Anderson v. Creighton, 483 U.S. 635 (1987)
A federal law enforcement officer who participates in a search that violates the Fourth Amendment may not be held personally liable for money damages if a reasonable officer could have believed that the search comported with the Fourth Amendment.
U.S. Supreme CourtAnderson v. Creighton, 483 U.S. 635 (1987)
Anderson v. Creighton
Argued February 23, 1987
Decided June 25, 1987
483 U.S. 635
Petitioner, a Federal Bureau of Investigation agent, participated with other law enforcement officers in a warrantless search of respondents' home. The search was conducted because petitioner believed that one Dixon, who was suspected of a bank robbery committed earlier that day, might be found there, but he was not. Respondents filed a state court action against petitioner, asserting a claim for damages under the Fourth Amendment. Petitioner removed the suit to Federal District Court and then filed a motion for dismissal or summary judgment, arguing that the Fourth Amendment claim was barred by his qualified immunity from civil damages liability. Before any discovery occurred, the court granted summary judgment on the ground that the search was lawful. The Court of Appeals reversed, holding that the search's lawfulness could not be determined on summary judgment, because factual disputes precluded deciding as a matter of law that the search was supported by probable cause and exigent circumstances. The court also held that petitioner was not entitled to summary judgment on qualified immunity grounds, since the right he allegedly violated -- the right of persons to be protected from warrantless searches of their homes unless the searching officers have probable cause and there are exigent circumstances -- was clearly established.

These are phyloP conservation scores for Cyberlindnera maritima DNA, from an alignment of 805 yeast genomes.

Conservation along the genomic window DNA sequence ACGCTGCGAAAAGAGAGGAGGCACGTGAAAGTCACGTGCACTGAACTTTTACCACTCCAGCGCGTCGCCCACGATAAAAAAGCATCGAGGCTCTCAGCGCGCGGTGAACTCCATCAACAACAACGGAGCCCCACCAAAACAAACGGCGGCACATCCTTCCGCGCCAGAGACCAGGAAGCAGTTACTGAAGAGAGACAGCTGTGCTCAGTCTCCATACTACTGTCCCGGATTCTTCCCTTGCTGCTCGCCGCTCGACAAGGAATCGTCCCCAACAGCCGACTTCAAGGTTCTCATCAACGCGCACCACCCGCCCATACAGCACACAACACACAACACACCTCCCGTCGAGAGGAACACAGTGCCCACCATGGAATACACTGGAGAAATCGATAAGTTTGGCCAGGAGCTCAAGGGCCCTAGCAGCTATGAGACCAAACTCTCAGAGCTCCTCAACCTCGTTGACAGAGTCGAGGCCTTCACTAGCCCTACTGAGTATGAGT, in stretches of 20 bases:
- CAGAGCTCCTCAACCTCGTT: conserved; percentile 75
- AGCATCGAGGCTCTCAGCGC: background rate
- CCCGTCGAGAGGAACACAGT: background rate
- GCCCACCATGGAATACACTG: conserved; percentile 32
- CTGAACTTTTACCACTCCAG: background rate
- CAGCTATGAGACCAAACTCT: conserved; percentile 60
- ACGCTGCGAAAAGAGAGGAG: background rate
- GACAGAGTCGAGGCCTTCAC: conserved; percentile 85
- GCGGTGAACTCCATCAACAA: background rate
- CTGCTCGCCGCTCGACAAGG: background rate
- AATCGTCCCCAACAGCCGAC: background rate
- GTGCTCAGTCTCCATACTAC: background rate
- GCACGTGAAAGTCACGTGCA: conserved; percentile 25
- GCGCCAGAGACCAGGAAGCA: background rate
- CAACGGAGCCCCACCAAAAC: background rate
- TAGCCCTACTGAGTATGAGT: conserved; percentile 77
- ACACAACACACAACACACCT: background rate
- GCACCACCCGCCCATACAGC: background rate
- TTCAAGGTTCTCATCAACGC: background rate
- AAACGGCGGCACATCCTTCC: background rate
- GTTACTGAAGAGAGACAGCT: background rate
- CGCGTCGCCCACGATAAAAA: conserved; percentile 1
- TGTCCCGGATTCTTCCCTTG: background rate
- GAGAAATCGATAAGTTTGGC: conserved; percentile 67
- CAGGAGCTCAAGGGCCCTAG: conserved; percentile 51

1. Petitioner is entitled to summary judgment on qualified immunity grounds if he can establish as a matter of law that a reasonable officer could have believed that the search comported with the Fourth Amendment, even though it actually did not. Whether an official protected by qualified immunity may be held personally liable for an allegedly unlawful official action generally turns on the "objective legal reasonableness" of the action, assessed in light of the legal rules that were "clearly established" at the time the action was taken. Harlow v. Fitzgerald, 457 U. S. 800. In order to conclude that the right which the official allegedly violated is "clearly established," the contours of the right must be sufficiently clear that a reasonable official would understand that what he is doing violates that right. The Court of Appeals -- which apparently considered only the fact that the right to be free from warrantless searches of one's home unless the searching officers have probable cause
and there are exigent circumstances was clearly established -- erred by refusing to consider the argument that it was not clearly established that the circumstances with which petitioner was confronted did not constitute probable cause and exigent circumstances. The relevant question here is the objective question whether a reasonable officer could have believed petitioner's warrantless search to be lawful, in light of clearly established law and the information the searching officers possessed. Petitioner's subjective beliefs about the search are irrelevant. Pp. 483 U. S. 638-641.
2. There is no merit to respondents' argument that it is inappropriate to give officials alleged to have violated the Fourth Amendment -- and thus necessarily to have unreasonably searched or seized -- the protection of a qualified immunity intended only to protect reasonable official action. Such argument is foreclosed by the fact that this Court has previously extended qualified immunity to officials who were alleged to have violated the Fourth Amendment. Also without merit is respondents' suggestion that Mitchell v. Forsyth, 472 U. S. 511, be overruled by holding that qualified immunity may never be extended to officials who conduct unlawful warrantless searches. Nor is there any merit to respondents' contention that no immunity should be provided to police officers who conduct unlawful warrantless searches of innocent third parties' homes in search of fugitives. Pp. 483 U. S. 642-646.
766 F.2d 1269, vacated and remanded.
SCALIA, J., delivered the opinion of the Court, in which REHNQUIST, C.J., and WHITE, BLACKMUN, POWELL, and O'CONNOR, JJ., joined. STEVENS, J., filed a dissenting opinion, in which BRENNAN and MARSHALL, JJ., joined, p. 483 U. S. 647.